5 myths about the Pilgrims
When it comes to historical memory, the old saying that you can't choose your relatives is just plain wrong. Americans have chosen the Pilgrims as honorary ancestors, and we tend to see their story as inseparable from the story of our nation, “land of the Pilgrims' pride.” We imagine these honorary founders as model immigrants, pacifists and pioneers. We have burdened them with values they wouldn't have recognized and shrouded their story with myth.
1. The Pilgrims landed at Plymouth Rock.
If you visit Plymouth today, you'll find a distinctive rock about the size of your living-room sofa embedded in the sandy beach. Curiously, William Bradford never mentioned Plymouth Rock in his history, “Of Plymouth Plantation,” and if the expedition landed there, he seems not to have noticed.
2. The Pilgrims came to America in search of religious freedom.
It's fair to say that the Pilgrims left England mainly to find religious freedom, but that wasn't the primary motive. Remember that the Pilgrims went first to Holland, settling eventually in the city of Leiden. There they encountered a religious tolerance almost unheard of in that day and age.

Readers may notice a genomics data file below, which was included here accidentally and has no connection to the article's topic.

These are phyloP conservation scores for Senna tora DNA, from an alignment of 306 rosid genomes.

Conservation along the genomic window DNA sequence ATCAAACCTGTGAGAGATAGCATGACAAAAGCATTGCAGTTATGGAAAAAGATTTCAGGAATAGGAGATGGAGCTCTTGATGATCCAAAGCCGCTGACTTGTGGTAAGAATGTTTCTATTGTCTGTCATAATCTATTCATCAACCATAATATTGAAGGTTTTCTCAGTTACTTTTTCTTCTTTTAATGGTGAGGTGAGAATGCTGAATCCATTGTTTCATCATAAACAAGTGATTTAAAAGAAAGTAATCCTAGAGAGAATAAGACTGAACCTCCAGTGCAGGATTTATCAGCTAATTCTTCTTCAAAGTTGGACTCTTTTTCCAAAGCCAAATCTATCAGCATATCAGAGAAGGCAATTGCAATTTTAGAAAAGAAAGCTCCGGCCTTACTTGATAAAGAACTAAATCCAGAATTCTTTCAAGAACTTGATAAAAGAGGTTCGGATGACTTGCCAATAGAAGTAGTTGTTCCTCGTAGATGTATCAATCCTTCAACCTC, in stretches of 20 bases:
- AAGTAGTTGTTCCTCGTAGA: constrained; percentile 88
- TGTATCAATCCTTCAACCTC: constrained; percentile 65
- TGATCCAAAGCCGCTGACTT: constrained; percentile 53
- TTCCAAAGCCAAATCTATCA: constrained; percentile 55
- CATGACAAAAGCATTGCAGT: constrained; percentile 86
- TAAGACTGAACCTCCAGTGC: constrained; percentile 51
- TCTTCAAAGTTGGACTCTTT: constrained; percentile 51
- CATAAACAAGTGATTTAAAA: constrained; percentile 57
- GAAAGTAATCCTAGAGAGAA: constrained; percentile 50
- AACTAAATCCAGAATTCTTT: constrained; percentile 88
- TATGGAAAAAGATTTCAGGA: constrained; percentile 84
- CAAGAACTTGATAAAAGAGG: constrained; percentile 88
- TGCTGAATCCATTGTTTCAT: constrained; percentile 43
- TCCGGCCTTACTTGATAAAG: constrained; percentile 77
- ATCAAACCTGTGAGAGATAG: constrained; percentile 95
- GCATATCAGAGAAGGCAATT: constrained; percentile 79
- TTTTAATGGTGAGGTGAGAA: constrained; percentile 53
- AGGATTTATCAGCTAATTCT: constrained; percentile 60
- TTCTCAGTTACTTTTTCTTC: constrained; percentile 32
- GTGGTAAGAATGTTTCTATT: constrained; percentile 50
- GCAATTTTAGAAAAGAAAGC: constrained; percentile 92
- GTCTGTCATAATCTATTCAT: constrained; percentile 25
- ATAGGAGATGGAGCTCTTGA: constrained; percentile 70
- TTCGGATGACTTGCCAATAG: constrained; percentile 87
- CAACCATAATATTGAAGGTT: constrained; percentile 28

If a longing for religious freedom had compelled them, they probably never would have left. But while they cherished the freedom of conscience they enjoyed in Leiden, the Pilgrims had two major complaints: They found it a hard place to maintain their English identity and an even harder place to make a living. In America, they hoped to live by themselves, enjoy the same degree of religious liberty and earn a “better and easier” living.
3. The Pilgrims' autumn celebration in 1621 was the first American Thanksgiving.
The Pilgrims were hardly the first people to stop and thank their creator for a bountiful harvest.
Among English settlers, there is evidence of a thanksgiving celebration in 1607 at a short-lived colony on the coast of Maine, and of two others among Virginia colonists in 1610 and 1619.
4. The Pilgrims were a humorless lot with a fondness for black.